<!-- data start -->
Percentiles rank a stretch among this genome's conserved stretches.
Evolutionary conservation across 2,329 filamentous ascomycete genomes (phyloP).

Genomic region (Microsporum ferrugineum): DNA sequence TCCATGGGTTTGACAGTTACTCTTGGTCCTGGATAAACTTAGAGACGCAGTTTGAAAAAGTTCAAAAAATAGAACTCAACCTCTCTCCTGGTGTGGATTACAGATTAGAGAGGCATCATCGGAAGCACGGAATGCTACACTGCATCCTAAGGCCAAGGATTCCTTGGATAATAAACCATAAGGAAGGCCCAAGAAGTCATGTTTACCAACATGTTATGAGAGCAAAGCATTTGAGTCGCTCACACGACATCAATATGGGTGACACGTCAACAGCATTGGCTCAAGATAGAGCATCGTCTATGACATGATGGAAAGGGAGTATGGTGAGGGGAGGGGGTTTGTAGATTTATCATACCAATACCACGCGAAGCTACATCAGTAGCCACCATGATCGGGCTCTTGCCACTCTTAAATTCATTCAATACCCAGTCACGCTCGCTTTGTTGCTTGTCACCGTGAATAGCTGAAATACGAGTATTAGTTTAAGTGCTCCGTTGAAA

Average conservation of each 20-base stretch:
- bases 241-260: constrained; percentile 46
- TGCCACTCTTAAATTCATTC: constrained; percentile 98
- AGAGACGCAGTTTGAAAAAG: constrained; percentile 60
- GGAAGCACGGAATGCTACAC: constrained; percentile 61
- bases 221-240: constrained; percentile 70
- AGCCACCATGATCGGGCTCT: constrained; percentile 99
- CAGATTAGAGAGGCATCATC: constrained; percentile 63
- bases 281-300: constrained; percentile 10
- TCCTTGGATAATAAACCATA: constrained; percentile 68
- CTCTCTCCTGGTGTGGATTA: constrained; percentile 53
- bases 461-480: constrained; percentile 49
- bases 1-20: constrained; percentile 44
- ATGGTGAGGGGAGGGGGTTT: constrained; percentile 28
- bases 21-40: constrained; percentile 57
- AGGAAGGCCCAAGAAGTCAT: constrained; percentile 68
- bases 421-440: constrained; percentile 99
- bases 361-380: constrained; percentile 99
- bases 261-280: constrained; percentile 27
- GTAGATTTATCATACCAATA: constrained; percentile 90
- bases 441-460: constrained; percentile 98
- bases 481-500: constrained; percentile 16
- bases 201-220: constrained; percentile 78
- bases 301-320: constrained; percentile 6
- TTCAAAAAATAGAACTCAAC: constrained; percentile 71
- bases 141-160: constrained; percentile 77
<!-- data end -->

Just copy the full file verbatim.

Percentiles rank a stretch among this genome's conserved stretches.
Evolutionary conservation across 2,329 filamentous ascomycete genomes (phyloP).

Genomic region (Microsporum ferrugineum): DNA sequence TCCATGGGTTTGACAGTTACTCTTGGTCCTGGATAAACTTAGAGACGCAGTTTGAAAAAGTTCAAAAAATAGAACTCAACCTCTCTCCTGGTGTGGATTACAGATTAGAGAGGCATCATCGGAAGCACGGAATGCTACACTGCATCCTAAGGCCAAGGATTCCTTGGATAATAAACCATAAGGAAGGCCCAAGAAGTCATGTTTACCAACATGTTATGAGAGCAAAGCATTTGAGTCGCTCACACGACATCAATATGGGTGACACGTCAACAGCATTGGCTCAAGATAGAGCATCGTCTATGACATGATGGAAAGGGAGTATGGTGAGGGGAGGGGGTTTGTAGATTTATCATACCAATACCACGCGAAGCTACATCAGTAGCCACCATGATCGGGCTCTTGCCACTCTTAAATTCATTCAATACCCAGTCACGCTCGCTTTGTTGCTTGTCACCGTGAATAGCTGAAATACGAGTATTAGTTTAAGTGCTCCGTTGAAA

Average conservation of each 20-base stretch:
- bases 241-260: constrained; percentile 46
- TGCCACTCTTAAATTCATTC: constrained; percentile 98
- AGAGACGCAGTTTGAAAAAG: constrained; percentile 60
- GGAAGCACGGAATGCTACAC: constrained; percentile 61
- bases 221-240: constrained; percentile 70
- AGCCACCATGATCGGGCTCT: constrained; percentile 99
- CAGATTAGAGAGGCATCATC: constrained; percentile 63
- bases 281-300: constrained; percentile 10
- TCCTTGGATAATAAACCATA: constrained; percentile 68
- CTCTCTCCTGGTGTGGATTA: constrained; percentile 53
- bases 461-480: constrained; percentile 49
- bases 1-20: constrained; percentile 44
- ATGGTGAGGGGAGGGGGTTT: constrained; percentile 28
- bases 21-40: constrained; percentile 57
- AGGAAGGCCCAAGAAGTCAT: constrained; percentile 68
- bases 421-440: constrained; percentile 99
- bases 361-380: constrained; percentile 99
- bases 261-280: constrained; percentile 27
- GTAGATTTATCATACCAATA: constrained; percentile 90
- bases 441-460: constrained; percentile 98
- bases 481-500: constrained; percentile 16
- bases 201-220: constrained; percentile 78
- bases 301-320: constrained; percentile 6
- TTCAAAAAATAGAACTCAAC: constrained; percentile 71
- bases 141-160: constrained; percentile 77